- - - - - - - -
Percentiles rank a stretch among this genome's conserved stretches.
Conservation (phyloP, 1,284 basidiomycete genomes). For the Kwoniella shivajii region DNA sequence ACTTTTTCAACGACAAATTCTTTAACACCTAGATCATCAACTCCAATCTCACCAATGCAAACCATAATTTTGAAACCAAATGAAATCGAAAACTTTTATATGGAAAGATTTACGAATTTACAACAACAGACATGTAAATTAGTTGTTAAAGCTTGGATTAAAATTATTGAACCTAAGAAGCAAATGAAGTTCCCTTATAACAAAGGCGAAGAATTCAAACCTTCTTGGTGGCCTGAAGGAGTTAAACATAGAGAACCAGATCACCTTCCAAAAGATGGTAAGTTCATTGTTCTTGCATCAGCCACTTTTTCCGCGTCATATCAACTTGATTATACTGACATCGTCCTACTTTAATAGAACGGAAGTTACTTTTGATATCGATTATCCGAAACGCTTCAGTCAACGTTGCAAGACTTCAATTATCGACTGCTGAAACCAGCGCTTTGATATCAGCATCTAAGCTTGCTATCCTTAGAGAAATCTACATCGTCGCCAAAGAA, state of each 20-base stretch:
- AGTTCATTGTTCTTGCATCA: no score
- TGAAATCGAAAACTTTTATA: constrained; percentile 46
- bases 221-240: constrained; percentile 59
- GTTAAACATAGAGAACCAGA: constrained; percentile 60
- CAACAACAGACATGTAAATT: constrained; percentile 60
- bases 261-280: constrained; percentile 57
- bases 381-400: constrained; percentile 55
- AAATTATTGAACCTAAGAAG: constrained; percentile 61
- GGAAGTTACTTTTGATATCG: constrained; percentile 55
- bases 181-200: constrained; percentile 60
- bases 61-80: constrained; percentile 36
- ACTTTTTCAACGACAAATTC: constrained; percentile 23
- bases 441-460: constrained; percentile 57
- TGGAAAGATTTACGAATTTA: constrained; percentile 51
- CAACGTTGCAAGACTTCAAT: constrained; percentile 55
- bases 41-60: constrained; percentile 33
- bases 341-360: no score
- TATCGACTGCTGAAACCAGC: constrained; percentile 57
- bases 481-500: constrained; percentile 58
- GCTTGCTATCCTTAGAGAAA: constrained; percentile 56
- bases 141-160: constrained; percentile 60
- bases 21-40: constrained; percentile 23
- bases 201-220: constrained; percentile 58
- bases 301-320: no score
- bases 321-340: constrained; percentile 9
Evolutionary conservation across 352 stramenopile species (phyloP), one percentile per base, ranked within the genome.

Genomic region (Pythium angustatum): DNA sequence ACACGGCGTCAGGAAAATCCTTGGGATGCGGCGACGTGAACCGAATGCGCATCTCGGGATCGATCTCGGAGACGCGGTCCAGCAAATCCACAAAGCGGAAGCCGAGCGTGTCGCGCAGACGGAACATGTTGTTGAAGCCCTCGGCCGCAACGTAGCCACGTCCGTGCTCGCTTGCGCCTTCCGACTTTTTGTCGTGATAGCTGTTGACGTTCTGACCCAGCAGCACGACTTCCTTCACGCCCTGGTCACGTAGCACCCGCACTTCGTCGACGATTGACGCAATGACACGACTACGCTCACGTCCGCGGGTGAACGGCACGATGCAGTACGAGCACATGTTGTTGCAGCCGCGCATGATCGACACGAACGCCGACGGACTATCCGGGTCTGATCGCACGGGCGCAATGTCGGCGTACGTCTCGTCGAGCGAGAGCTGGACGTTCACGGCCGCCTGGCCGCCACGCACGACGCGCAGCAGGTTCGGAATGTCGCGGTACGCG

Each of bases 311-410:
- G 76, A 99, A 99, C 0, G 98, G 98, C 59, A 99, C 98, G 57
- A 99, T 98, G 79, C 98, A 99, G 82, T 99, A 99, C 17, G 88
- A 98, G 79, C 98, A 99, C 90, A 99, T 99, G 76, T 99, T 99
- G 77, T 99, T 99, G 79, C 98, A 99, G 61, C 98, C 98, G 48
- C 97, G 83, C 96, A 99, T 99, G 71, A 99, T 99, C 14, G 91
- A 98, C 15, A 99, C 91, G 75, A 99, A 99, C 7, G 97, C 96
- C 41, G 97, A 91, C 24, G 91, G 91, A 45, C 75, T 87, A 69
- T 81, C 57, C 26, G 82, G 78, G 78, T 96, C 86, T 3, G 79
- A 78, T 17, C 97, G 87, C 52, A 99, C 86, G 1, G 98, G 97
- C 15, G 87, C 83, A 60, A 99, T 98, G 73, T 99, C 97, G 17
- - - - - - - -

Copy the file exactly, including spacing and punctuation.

Percentiles rank a stretch among this genome's conserved stretches.
Conservation (phyloP, 1,284 basidiomycete genomes). For the Kwoniella shivajii region DNA sequence ACTTTTTCAACGACAAATTCTTTAACACCTAGATCATCAACTCCAATCTCACCAATGCAAACCATAATTTTGAAACCAAATGAAATCGAAAACTTTTATATGGAAAGATTTACGAATTTACAACAACAGACATGTAAATTAGTTGTTAAAGCTTGGATTAAAATTATTGAACCTAAGAAGCAAATGAAGTTCCCTTATAACAAAGGCGAAGAATTCAAACCTTCTTGGTGGCCTGAAGGAGTTAAACATAGAGAACCAGATCACCTTCCAAAAGATGGTAAGTTCATTGTTCTTGCATCAGCCACTTTTTCCGCGTCATATCAACTTGATTATACTGACATCGTCCTACTTTAATAGAACGGAAGTTACTTTTGATATCGATTATCCGAAACGCTTCAGTCAACGTTGCAAGACTTCAATTATCGACTGCTGAAACCAGCGCTTTGATATCAGCATCTAAGCTTGCTATCCTTAGAGAAATCTACATCGTCGCCAAAGAA, state of each 20-base stretch:
- AGTTCATTGTTCTTGCATCA: no score
- TGAAATCGAAAACTTTTATA: constrained; percentile 46
- bases 221-240: constrained; percentile 59
- GTTAAACATAGAGAACCAGA: constrained; percentile 60
- CAACAACAGACATGTAAATT: constrained; percentile 60
- bases 261-280: constrained; percentile 57
- bases 381-400: constrained; percentile 55
- AAATTATTGAACCTAAGAAG: constrained; percentile 61
- GGAAGTTACTTTTGATATCG: constrained; percentile 55
- bases 181-200: constrained; percentile 60
- bases 61-80: constrained; percentile 36
- ACTTTTTCAACGACAAATTC: constrained; percentile 23
- bases 441-460: constrained; percentile 57
- TGGAAAGATTTACGAATTTA: constrained; percentile 51
- CAACGTTGCAAGACTTCAAT: constrained; percentile 55
- bases 41-60: constrained; percentile 33
- bases 341-360: no score
- TATCGACTGCTGAAACCAGC: constrained; percentile 57
- bases 481-500: constrained; percentile 58
- GCTTGCTATCCTTAGAGAAA: constrained; percentile 56
- bases 141-160: constrained; percentile 60
- bases 21-40: constrained; percentile 23
- bases 201-220: constrained; percentile 58
- bases 301-320: no score
- bases 321-340: constrained; percentile 9
Evolutionary conservation across 352 stramenopile species (phyloP), one percentile per base, ranked within the genome.

Genomic region (Pythium angustatum): DNA sequence ACACGGCGTCAGGAAAATCCTTGGGATGCGGCGACGTGAACCGAATGCGCATCTCGGGATCGATCTCGGAGACGCGGTCCAGCAAATCCACAAAGCGGAAGCCGAGCGTGTCGCGCAGACGGAACATGTTGTTGAAGCCCTCGGCCGCAACGTAGCCACGTCCGTGCTCGCTTGCGCCTTCCGACTTTTTGTCGTGATAGCTGTTGACGTTCTGACCCAGCAGCACGACTTCCTTCACGCCCTGGTCACGTAGCACCCGCACTTCGTCGACGATTGACGCAATGACACGACTACGCTCACGTCCGCGGGTGAACGGCACGATGCAGTACGAGCACATGTTGTTGCAGCCGCGCATGATCGACACGAACGCCGACGGACTATCCGGGTCTGATCGCACGGGCGCAATGTCGGCGTACGTCTCGTCGAGCGAGAGCTGGACGTTCACGGCCGCCTGGCCGCCACGCACGACGCGCAGCAGGTTCGGAATGTCGCGGTACGCG

Each of bases 311-410:
- G 76, A 99, A 99, C 0, G 98, G 98, C 59, A 99, C 98, G 57
- A 99, T 98, G 79, C 98, A 99, G 82, T 99, A 99, C 17, G 88
- A 98, G 79, C 98, A 99, C 90, A 99, T 99, G 76, T 99, T 99
- G 77, T 99, T 99, G 79, C 98, A 99, G 61, C 98, C 98, G 48
- C 97, G 83, C 96, A 99, T 99, G 71, A 99, T 99, C 14, G 91
- A 98, C 15, A 99, C 91, G 75, A 99, A 99, C 7, G 97, C 96
- C 41, G 97, A 91, C 24, G 91, G 91, A 45, C 75, T 87, A 69
- T 81, C 57, C 26, G 82, G 78, G 78, T 96, C 86, T 3, G 79
- A 78, T 17, C 97, G 87, C 52, A 99, C 86, G 1, G 98, G 97
- C 15, G 87, C 83, A 60, A 99, T 98, G 73, T 99, C 97, G 17